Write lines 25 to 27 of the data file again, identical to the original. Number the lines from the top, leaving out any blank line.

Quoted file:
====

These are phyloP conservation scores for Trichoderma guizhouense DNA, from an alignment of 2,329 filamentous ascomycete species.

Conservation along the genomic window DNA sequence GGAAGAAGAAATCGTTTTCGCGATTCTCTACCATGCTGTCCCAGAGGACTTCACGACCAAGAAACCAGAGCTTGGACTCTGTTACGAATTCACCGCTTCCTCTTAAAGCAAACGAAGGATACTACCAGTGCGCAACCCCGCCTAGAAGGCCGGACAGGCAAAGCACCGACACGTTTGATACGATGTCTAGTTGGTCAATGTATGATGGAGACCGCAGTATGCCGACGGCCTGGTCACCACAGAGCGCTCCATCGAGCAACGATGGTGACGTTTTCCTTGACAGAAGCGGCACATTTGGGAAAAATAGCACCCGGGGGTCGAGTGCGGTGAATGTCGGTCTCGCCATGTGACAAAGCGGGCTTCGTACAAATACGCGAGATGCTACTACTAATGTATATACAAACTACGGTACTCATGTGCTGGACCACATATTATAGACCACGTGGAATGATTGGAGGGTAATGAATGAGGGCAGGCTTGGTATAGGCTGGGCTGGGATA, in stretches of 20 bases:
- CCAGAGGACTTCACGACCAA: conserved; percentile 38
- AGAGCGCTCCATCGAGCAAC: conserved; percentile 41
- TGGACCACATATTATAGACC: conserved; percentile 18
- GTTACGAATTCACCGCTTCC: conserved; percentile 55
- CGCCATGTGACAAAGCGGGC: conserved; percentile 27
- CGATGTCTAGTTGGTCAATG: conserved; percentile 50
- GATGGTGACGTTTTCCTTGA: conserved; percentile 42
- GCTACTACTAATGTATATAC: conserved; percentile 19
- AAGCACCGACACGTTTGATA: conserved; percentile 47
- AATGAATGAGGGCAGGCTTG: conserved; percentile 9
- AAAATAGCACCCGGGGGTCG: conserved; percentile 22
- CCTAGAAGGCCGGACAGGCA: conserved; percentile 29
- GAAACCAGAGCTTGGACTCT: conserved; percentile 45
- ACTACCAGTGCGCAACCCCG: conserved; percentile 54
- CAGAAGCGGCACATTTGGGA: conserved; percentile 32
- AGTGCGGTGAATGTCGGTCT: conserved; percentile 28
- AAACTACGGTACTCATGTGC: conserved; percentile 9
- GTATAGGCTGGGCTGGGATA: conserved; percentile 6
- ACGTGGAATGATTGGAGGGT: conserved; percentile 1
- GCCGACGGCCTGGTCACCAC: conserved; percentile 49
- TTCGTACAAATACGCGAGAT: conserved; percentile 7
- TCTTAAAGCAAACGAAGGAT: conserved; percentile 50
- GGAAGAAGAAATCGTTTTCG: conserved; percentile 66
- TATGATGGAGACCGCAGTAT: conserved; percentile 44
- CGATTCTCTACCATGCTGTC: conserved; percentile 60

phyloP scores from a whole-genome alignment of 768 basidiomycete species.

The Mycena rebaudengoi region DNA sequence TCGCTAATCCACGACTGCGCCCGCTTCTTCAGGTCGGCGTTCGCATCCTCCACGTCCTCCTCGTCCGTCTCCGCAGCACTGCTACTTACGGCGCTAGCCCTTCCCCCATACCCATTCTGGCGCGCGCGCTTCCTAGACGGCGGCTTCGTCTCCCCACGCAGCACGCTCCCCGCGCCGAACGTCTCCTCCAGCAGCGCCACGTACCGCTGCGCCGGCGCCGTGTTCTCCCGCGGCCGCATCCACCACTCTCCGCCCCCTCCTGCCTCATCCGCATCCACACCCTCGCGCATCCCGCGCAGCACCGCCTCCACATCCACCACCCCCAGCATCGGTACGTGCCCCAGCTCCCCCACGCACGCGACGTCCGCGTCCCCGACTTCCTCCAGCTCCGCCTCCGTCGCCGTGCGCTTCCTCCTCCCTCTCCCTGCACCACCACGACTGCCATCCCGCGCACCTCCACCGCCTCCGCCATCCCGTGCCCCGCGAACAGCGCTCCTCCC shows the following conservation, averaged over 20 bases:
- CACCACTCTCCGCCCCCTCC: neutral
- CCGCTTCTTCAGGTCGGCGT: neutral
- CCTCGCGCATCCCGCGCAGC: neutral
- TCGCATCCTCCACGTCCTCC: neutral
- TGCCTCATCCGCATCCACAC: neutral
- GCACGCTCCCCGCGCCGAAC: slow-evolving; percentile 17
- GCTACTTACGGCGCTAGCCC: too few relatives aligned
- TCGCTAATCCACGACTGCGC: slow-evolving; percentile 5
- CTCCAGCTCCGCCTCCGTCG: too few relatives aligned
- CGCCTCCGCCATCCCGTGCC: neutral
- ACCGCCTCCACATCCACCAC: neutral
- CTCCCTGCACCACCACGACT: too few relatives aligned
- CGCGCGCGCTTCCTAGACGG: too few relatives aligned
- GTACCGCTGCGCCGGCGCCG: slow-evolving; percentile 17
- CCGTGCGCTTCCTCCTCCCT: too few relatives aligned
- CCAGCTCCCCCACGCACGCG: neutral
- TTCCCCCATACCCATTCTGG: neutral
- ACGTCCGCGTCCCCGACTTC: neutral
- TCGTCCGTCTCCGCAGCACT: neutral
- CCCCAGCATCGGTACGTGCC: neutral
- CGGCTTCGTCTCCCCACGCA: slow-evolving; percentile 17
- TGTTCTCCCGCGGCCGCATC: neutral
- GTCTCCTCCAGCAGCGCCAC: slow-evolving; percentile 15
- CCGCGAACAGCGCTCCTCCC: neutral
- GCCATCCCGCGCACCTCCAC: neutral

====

- GGAAGAAGAAATCGTTTTCG: conserved; percentile 66
- TATGATGGAGACCGCAGTAT: conserved; percentile 44
- CGATTCTCTACCATGCTGTC: conserved; percentile 60